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Clinical Impact of Rapid Reduction of Low-Density Lipoprotein Cholesterol Level on Long-Term Outcome of Acute Myocardial Infarction in the Statin Era: Subanalysis of the ALPS-AMI Study

  • Takashi Miura ,

    miuramen10miuramen@yahoo.co.jp

    Affiliation Department of Cardiovascular Medicine, Shinshu University School of Medicine, Matsumoto, Japan

  • Atsushi Izawa,

    Affiliation Department of Cardiovascular Medicine, Shinshu University School of Medicine, Matsumoto, Japan

  • Hirohiko Motoki,

    Affiliation Department of Cardiovascular Medicine, Shinshu University School of Medicine, Matsumoto, Japan

  • Yusuke Miyashita,

    Affiliation Department of Cardiovascular Medicine, Shinshu University School of Medicine, Matsumoto, Japan

  • Yuichiro Kashima,

    Affiliation Department of Cardiovascular Medicine, Shinshu University School of Medicine, Matsumoto, Japan

  • Souichiro Ebisawa,

    Affiliation Department of Cardiovascular Medicine, Shinshu University School of Medicine, Matsumoto, Japan

  • Takeshi Tomita,

    Affiliation Department of Cardiovascular Medicine, Shinshu University School of Medicine, Matsumoto, Japan

  • Jun Koyama,

    Affiliation Department of Cardiovascular Medicine, Shinshu University School of Medicine, Matsumoto, Japan

  • Uichi Ikeda

    Affiliation Department of Cardiovascular Medicine, Shinshu University School of Medicine, Matsumoto, Japan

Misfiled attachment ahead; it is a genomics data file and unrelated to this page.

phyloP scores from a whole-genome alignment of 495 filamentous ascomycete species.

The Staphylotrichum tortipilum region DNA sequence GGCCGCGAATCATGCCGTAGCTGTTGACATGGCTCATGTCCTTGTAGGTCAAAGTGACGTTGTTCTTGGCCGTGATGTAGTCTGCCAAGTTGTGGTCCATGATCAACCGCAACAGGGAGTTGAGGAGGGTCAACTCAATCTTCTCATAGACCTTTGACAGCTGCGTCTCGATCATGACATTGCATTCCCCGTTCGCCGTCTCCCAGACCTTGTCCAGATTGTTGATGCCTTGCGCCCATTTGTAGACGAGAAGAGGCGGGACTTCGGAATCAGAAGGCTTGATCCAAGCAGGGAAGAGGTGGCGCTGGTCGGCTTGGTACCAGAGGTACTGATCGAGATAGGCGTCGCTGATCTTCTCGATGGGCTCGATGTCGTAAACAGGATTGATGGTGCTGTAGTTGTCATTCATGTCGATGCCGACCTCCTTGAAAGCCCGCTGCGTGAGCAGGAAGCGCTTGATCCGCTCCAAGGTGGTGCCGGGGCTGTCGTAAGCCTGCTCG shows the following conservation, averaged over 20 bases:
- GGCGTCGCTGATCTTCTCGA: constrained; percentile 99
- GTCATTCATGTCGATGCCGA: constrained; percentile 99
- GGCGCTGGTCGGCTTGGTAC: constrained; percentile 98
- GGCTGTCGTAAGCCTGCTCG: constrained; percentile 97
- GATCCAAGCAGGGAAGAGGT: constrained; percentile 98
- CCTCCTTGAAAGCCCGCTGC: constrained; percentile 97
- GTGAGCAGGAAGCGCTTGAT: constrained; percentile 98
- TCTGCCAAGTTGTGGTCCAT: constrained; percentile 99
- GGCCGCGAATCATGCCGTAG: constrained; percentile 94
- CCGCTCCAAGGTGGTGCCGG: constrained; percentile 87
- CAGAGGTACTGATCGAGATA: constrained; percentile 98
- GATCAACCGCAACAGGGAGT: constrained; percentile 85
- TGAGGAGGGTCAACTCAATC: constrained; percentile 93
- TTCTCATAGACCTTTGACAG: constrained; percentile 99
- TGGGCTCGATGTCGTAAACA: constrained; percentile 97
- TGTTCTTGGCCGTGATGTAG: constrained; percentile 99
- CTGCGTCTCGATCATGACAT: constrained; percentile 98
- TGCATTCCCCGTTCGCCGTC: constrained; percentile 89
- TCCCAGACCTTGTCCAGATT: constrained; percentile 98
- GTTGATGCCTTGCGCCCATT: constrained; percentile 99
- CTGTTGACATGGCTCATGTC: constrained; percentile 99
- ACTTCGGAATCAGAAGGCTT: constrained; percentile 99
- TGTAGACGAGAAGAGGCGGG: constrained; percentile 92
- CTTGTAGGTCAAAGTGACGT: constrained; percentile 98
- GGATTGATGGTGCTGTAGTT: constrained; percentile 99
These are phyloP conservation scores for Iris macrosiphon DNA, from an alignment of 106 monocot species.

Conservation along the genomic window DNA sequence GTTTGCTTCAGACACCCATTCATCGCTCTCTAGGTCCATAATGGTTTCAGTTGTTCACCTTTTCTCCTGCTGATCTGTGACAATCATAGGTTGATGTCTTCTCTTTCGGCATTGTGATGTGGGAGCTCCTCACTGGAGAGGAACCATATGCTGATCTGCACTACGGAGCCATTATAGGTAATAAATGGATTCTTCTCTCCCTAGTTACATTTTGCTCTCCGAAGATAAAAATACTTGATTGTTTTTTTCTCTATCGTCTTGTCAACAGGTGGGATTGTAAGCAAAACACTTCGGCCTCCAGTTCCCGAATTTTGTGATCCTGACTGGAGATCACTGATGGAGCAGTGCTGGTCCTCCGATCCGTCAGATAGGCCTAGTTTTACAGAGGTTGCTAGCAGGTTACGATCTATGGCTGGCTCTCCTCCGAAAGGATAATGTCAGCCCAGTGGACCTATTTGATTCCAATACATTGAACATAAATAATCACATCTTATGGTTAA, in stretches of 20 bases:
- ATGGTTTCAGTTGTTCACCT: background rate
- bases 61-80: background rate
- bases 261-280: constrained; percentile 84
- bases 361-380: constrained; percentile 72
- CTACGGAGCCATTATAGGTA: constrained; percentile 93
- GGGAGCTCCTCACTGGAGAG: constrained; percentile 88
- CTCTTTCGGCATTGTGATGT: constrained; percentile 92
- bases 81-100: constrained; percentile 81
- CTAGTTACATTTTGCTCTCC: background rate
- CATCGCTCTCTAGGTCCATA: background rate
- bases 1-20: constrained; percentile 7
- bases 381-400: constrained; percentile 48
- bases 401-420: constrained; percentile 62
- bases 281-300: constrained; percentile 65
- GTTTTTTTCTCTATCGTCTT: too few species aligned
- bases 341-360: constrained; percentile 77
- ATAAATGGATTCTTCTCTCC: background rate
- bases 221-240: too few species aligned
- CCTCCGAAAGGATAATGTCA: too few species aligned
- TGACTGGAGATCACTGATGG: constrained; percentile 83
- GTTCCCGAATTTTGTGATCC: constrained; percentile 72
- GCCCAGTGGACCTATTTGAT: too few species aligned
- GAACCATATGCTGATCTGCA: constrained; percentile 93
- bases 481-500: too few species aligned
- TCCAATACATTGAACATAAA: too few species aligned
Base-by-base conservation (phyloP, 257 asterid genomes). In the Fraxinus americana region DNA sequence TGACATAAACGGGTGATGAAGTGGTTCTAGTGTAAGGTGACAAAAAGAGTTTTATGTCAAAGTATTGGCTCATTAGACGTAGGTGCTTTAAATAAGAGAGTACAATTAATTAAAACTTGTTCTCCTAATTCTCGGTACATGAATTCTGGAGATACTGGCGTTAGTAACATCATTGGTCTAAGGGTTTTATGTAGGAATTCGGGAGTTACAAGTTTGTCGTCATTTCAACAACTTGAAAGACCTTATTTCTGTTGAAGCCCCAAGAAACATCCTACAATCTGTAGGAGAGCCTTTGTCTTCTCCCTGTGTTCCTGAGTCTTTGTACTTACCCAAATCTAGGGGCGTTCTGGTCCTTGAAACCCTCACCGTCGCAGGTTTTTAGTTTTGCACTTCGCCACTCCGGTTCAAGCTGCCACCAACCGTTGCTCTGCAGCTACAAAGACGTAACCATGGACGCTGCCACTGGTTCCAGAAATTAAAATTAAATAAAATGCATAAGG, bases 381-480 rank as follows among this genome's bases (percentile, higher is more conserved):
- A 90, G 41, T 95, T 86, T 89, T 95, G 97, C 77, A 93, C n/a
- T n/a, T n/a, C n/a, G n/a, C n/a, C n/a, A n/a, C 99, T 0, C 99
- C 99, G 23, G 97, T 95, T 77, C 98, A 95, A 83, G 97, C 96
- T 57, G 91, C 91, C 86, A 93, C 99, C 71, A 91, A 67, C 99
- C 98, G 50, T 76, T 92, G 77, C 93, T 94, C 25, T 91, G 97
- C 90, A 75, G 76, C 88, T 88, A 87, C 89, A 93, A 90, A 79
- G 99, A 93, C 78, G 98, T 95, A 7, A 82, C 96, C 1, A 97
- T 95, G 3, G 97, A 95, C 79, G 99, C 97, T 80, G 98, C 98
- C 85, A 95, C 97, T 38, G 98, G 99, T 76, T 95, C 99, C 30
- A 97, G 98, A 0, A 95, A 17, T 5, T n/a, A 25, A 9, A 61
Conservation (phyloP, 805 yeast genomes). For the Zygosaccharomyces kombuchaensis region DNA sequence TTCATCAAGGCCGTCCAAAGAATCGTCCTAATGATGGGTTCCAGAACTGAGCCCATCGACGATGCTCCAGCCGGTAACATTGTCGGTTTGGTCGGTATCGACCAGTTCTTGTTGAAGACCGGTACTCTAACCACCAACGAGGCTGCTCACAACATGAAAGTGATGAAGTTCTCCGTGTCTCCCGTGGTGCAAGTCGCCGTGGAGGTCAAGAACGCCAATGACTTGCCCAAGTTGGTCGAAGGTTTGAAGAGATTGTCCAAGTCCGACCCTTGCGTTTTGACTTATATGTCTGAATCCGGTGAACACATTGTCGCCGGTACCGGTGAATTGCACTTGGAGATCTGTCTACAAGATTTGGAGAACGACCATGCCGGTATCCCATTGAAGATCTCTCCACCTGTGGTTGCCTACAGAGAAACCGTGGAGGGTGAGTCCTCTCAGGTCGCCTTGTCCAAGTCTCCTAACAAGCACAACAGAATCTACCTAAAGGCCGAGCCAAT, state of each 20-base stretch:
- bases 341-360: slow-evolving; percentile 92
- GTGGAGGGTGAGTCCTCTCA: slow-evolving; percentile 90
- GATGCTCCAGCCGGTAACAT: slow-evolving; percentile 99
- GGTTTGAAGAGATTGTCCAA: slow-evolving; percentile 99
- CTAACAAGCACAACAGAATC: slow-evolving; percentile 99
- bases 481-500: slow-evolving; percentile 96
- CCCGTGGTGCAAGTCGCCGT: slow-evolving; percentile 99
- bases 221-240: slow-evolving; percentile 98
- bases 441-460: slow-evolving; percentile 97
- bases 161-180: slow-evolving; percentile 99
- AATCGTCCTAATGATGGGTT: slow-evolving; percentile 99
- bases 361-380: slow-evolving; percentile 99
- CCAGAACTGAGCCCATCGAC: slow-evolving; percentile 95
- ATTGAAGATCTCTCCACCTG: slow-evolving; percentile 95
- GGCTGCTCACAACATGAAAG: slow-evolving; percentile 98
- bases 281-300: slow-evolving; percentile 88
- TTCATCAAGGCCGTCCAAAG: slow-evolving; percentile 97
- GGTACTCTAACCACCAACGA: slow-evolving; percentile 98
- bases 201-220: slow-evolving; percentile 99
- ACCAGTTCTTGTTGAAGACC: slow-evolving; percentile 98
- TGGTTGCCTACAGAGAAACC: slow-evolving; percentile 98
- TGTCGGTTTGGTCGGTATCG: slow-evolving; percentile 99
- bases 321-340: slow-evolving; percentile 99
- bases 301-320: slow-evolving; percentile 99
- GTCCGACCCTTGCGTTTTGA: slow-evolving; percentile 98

Clinical Impact of Rapid Reduction of Low-Density Lipoprotein Cholesterol Level on Long-Term Outcome of Acute Myocardial Infarction in the Statin Era: Subanalysis of the ALPS-AMI Study

  • Takashi Miura, 
  • Atsushi Izawa, 
  • Hirohiko Motoki, 
  • Yusuke Miyashita, 
  • Yuichiro Kashima, 
  • Souichiro Ebisawa, 
  • Takeshi Tomita, 
  • Jun Koyama, 
  • Uichi Ikeda
PLOS
x

Abstract

Background

The optimal period to achieve target percent reduction of low-density lipoprotein cholesterol (LDL-C) level for secondary prevention of acute myocardial infarction (AMI) is not well established.

Methods

The Assessment of Lipophilic vs. Hydrophilic Statin Therapy in AMI (ALPS-AMI) study enrolled 508 patients (mean age, 66.0± 11.6 years; 80.6% male) who were hospitalized for AMI and underwent percutaneous coronary intervention (PCI). Of these patients, 81 were excluded because of the absence of LDL-C measurements at 4 weeks after randomization. In the remaining 427 patients, the target LDL-C level reduction of ≥30% was achieved and not reached within 4 weeks after randomization in 204 cases (early reduction group) and 223 cases (late reduction group). The groups were formed prospectively and analyzed with regard to the composite end point (major adverse cardiovascular event [MACE]: all-cause death, myocardial infarction, and stroke) and clinical outcomes.

Results

MACE were significantly more frequent in the late reduction group compared to the early reduction group (9.4% vs. 3.4%, P = 0.013). The incidence of cardiac deaths was also significantly higher in the late reduction group (3.1% vs. 0.5%, P = 0.044). On age-adjusted Cox proportional hazards analysis in statin-naïve patients, percent reduction of LDL-C level during the initial 4 weeks (HR, 0.98; 95% CI: 0.97–0.99, P = 0.042) and baseline LDL-C level (HR, 0.98; 95% CI: 0.97–0.99, P = 0.033) predicted adverse events.

Conclusions

Rapid reduction of LDL-C level is strongly associated with favorable outcome in patients with AMI.

Introduction